2019 Reviews · Australian · historical fiction · new release

Release Day Book Review: Sweet Bitter Cane by G.S. Johnston

Title: Sweet Bitter Canesweet bitter cane

Author: G.S. Johnston

Published: February 20th 2019

Publisher: MiaRebaRose Press

Pages: 448

Genres:  Fiction, Historical

RRP: $34.40

Rating: 5 stars

Sweet Bitter Cane: An Italian-Australian World War II saga

One woman. Two men. A war.

Twenty-year-old Amelia marries Italo, a man she’s never met. To escape an Italy reeling from the Great War, she sails to him in Far North Queensland to farm sugarcane. But before she meets her husband, she’s thrown into the path of Fergus, a man who’ll mark the rest of her life.

Faced with a lack of English and hostility from established cane growers, caught between warring unions and fascists, Amelia’s steady hand grows Italo’s business to great success, only for old grudges to break into new revenge. She is tested by forces she couldn’t foresee and must face her greatest challenge: learning to live again.

Sweeping in its outlook, Sweet Bitter Cane is a family saga but also an untold story of migrant women – intelligent, courageous and enduring women who were the backbone of the sugarcane industry and who deserve to be remembered.

Review:

G.S. Johnston is the author of three previous novels, two of these are historical, and one is a piece of contemporary fiction. Johnston’s novels are described as, ‘noted for their complex characters and well researched settings’. I have to concur with both these statements. Sweet Bitter Cane, a 2019 publication from G.S. Johnston, is a beautifully composed family historical saga. This novel goes a long way in legitimising the real life experiences of Italian Australians from post World War I, through to post World War II.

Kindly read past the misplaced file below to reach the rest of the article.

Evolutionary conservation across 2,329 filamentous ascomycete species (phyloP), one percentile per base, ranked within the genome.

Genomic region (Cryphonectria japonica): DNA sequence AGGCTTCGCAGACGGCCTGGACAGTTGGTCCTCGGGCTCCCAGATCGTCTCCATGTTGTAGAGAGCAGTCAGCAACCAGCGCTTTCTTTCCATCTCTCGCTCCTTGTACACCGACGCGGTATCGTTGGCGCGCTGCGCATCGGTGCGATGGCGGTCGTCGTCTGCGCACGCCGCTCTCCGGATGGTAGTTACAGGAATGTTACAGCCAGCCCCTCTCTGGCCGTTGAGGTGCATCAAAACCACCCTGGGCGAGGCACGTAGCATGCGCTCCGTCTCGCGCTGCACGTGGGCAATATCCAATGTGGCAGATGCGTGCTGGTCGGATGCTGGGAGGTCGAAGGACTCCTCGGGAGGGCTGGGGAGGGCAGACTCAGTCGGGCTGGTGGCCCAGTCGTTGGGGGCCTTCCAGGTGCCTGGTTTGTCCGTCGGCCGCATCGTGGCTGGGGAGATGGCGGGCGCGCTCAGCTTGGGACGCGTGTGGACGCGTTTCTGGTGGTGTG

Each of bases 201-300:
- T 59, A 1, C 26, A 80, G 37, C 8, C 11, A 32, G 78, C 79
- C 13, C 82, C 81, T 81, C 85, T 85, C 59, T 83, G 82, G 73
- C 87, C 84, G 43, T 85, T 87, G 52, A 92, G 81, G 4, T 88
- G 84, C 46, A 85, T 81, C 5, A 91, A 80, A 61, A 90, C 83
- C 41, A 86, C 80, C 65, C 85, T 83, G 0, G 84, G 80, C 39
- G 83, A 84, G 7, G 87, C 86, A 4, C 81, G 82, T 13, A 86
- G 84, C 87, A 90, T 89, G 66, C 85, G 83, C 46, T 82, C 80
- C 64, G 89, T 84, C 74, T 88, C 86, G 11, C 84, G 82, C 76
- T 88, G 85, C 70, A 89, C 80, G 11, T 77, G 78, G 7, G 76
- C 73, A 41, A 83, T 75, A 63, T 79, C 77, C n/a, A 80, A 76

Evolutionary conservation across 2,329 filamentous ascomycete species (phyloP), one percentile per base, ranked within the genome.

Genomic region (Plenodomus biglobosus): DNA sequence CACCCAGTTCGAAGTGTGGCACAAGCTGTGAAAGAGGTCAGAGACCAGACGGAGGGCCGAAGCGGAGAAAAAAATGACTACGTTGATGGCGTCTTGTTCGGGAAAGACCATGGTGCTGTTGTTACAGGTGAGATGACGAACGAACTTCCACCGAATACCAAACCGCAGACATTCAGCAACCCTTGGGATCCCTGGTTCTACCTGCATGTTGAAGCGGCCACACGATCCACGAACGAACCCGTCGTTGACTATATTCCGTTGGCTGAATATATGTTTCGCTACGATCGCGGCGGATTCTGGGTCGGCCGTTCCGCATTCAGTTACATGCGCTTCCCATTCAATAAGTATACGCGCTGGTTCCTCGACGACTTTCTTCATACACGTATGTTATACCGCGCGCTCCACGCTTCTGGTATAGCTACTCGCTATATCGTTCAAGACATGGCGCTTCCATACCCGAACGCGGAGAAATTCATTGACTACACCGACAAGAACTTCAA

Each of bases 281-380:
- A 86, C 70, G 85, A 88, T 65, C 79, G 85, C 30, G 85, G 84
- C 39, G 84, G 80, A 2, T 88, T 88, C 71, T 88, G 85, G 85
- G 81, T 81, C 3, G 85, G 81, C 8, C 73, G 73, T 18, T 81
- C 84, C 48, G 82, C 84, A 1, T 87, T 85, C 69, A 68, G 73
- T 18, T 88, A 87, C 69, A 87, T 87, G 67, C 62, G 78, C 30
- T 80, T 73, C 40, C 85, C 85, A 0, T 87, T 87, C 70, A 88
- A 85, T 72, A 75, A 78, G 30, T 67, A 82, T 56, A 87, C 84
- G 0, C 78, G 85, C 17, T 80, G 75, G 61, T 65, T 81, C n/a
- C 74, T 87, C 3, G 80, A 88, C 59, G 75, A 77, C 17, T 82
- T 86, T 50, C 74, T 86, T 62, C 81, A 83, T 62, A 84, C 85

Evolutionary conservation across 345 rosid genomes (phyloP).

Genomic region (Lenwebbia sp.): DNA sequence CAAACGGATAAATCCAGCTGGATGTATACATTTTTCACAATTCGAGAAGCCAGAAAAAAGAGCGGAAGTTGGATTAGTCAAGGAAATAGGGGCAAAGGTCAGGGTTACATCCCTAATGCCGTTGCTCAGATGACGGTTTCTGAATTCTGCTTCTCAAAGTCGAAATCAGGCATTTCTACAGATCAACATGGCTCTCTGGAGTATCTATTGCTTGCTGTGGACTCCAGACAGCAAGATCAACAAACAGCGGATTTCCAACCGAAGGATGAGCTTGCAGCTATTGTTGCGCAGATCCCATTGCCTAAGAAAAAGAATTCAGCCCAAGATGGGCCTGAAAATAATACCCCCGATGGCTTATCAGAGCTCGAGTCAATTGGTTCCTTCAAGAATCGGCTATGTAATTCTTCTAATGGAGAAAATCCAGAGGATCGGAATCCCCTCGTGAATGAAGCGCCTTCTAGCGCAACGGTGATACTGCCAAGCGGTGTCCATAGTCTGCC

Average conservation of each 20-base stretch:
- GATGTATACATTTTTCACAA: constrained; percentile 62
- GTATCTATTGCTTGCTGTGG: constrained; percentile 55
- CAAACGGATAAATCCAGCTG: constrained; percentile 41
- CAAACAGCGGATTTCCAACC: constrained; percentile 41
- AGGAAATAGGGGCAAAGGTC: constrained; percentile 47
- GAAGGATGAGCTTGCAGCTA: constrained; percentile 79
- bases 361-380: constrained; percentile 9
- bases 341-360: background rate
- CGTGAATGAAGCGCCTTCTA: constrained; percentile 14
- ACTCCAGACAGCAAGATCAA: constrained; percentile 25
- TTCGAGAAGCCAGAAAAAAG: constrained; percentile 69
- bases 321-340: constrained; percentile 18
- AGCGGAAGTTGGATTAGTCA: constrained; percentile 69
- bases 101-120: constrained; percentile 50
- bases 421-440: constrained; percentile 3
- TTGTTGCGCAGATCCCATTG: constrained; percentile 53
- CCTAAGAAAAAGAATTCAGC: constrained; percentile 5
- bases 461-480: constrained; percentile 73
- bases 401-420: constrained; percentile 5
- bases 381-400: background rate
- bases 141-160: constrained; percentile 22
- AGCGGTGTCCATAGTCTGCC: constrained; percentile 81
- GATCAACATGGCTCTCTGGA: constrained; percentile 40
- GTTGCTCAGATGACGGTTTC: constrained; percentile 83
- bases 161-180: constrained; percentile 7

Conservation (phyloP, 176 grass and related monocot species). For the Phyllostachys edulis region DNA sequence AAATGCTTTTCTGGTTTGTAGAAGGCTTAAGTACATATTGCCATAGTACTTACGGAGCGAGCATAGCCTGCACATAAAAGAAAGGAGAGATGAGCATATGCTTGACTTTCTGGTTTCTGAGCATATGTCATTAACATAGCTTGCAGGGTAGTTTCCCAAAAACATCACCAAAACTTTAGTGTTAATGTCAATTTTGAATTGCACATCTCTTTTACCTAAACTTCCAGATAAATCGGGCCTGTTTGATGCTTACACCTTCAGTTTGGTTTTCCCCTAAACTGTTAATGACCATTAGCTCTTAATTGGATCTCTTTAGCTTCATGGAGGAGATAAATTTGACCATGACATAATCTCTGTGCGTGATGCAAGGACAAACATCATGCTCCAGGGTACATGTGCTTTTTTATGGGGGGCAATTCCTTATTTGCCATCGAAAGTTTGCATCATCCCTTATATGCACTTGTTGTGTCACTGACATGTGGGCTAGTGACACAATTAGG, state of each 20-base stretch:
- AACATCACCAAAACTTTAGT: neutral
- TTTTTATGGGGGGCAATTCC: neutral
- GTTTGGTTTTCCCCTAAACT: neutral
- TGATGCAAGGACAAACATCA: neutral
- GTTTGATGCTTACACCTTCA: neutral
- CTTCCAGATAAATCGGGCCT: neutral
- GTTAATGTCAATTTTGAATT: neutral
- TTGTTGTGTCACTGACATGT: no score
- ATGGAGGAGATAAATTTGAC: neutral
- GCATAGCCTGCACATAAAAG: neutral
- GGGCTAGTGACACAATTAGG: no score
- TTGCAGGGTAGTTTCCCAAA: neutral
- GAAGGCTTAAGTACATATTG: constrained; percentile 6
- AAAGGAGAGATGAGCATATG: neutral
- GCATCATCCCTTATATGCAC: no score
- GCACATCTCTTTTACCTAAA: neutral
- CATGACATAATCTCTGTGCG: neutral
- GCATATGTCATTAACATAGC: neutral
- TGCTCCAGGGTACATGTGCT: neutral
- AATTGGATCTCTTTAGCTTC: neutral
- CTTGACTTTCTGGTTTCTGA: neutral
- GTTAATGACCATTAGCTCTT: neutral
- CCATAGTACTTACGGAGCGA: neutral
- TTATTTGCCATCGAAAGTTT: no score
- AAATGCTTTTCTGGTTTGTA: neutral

Sweet Bitter Cane is a historical fiction novel that draws on the forgotten voices of migrant women that came to our shores in the hope of forging a new life, away from the poverty and expectations of their homeland. G.S. Johnston has does done a magnificent job of bringing to light the sad and sorry state of affairs involving the heartbreaking internment of Italian cane farmers (or enemy aliens) during the war. Johnston also looks at prejudice, lack of trust, suspicion and even jealously directed at these hard workers, which occurred last century.

Sweet Bitter Cane is a well written, thoughtful and engaging narrative. This Australian historical saga is carefully structured. The book is divided into three parts, with clear time periods marked out, which I appreciated very much. A comprehensive and moving epilogue rounds off the novel just perfectly. At every point in this novel I was drawn in, despite it being quite the family saga. My attention was maintained throughout and I remained loyal to the book from cover to cover. I enjoyed being taken on a sprawling journey from Amelia’s early days in Italy, to her adventurous voyage by ship to Australia and to her new life in Australia. Rich in emotion and period detail, I lost myself completely in Sweet Bitter Cane.

Johnston should be praised for his ability to seamlessly present a setting that is completely mindful of the time and place in which his book is set. He possesses the ability to very easily move his reader to a specific historical window. We effortlessly transition from the stressful times of post World War I, where Johnston contrasts Italy and Australia. In completing these movements, the reader is given a very good insight into the social, political and moral belief systems of the time. The prejudice and lack of understanding astounded me, despite having read a good handful of novels on this subject area. The impact of the opinions of the time never ceases to upset me greatly. Johnston also covers Amelia, Italo and the other characters gap in language and social customs, even clothing and food difficulties experienced during this point in time.